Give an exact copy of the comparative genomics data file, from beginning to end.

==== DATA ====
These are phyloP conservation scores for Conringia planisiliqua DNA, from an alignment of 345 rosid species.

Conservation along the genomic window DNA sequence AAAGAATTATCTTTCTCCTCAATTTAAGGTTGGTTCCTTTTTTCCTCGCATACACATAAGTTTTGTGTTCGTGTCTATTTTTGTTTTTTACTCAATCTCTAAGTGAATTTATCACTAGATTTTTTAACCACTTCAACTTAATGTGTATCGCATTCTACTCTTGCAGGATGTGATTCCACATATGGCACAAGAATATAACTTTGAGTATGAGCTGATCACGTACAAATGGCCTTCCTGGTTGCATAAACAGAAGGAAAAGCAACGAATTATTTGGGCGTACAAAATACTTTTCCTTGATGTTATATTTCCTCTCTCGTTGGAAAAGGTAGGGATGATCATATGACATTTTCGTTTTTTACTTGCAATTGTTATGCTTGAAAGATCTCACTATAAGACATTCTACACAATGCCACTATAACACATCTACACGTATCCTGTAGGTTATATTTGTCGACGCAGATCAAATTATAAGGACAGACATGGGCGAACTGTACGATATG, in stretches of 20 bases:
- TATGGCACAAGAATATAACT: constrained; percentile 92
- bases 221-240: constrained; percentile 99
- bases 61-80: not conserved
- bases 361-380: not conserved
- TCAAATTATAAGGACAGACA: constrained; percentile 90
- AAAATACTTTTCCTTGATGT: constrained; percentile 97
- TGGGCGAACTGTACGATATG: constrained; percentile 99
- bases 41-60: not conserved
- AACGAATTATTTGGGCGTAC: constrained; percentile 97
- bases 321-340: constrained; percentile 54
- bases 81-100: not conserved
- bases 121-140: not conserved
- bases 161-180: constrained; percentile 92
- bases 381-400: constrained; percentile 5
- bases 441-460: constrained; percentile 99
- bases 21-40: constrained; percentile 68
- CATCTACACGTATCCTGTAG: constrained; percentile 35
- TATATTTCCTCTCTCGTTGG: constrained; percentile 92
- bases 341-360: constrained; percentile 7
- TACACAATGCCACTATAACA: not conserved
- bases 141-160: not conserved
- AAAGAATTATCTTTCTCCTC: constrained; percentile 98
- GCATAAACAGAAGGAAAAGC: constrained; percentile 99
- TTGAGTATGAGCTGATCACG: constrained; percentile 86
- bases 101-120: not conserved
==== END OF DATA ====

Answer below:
These are phyloP conservation scores for Conringia planisiliqua DNA, from an alignment of 345 rosid species.

Conservation along the genomic window DNA sequence AAAGAATTATCTTTCTCCTCAATTTAAGGTTGGTTCCTTTTTTCCTCGCATACACATAAGTTTTGTGTTCGTGTCTATTTTTGTTTTTTACTCAATCTCTAAGTGAATTTATCACTAGATTTTTTAACCACTTCAACTTAATGTGTATCGCATTCTACTCTTGCAGGATGTGATTCCACATATGGCACAAGAATATAACTTTGAGTATGAGCTGATCACGTACAAATGGCCTTCCTGGTTGCATAAACAGAAGGAAAAGCAACGAATTATTTGGGCGTACAAAATACTTTTCCTTGATGTTATATTTCCTCTCTCGTTGGAAAAGGTAGGGATGATCATATGACATTTTCGTTTTTTACTTGCAATTGTTATGCTTGAAAGATCTCACTATAAGACATTCTACACAATGCCACTATAACACATCTACACGTATCCTGTAGGTTATATTTGTCGACGCAGATCAAATTATAAGGACAGACATGGGCGAACTGTACGATATG, in stretches of 20 bases:
- TATGGCACAAGAATATAACT: constrained; percentile 92
- bases 221-240: constrained; percentile 99
- bases 61-80: not conserved
- bases 361-380: not conserved
- TCAAATTATAAGGACAGACA: constrained; percentile 90
- AAAATACTTTTCCTTGATGT: constrained; percentile 97
- TGGGCGAACTGTACGATATG: constrained; percentile 99
- bases 41-60: not conserved
- AACGAATTATTTGGGCGTAC: constrained; percentile 97
- bases 321-340: constrained; percentile 54
- bases 81-100: not conserved
- bases 121-140: not conserved
- bases 161-180: constrained; percentile 92
- bases 381-400: constrained; percentile 5
- bases 441-460: constrained; percentile 99
- bases 21-40: constrained; percentile 68
- CATCTACACGTATCCTGTAG: constrained; percentile 35
- TATATTTCCTCTCTCGTTGG: constrained; percentile 92
- bases 341-360: constrained; percentile 7
- TACACAATGCCACTATAACA: not conserved
- bases 141-160: not conserved
- AAAGAATTATCTTTCTCCTC: constrained; percentile 98
- GCATAAACAGAAGGAAAAGC: constrained; percentile 99
- TTGAGTATGAGCTGATCACG: constrained; percentile 86
- bases 101-120: not conserved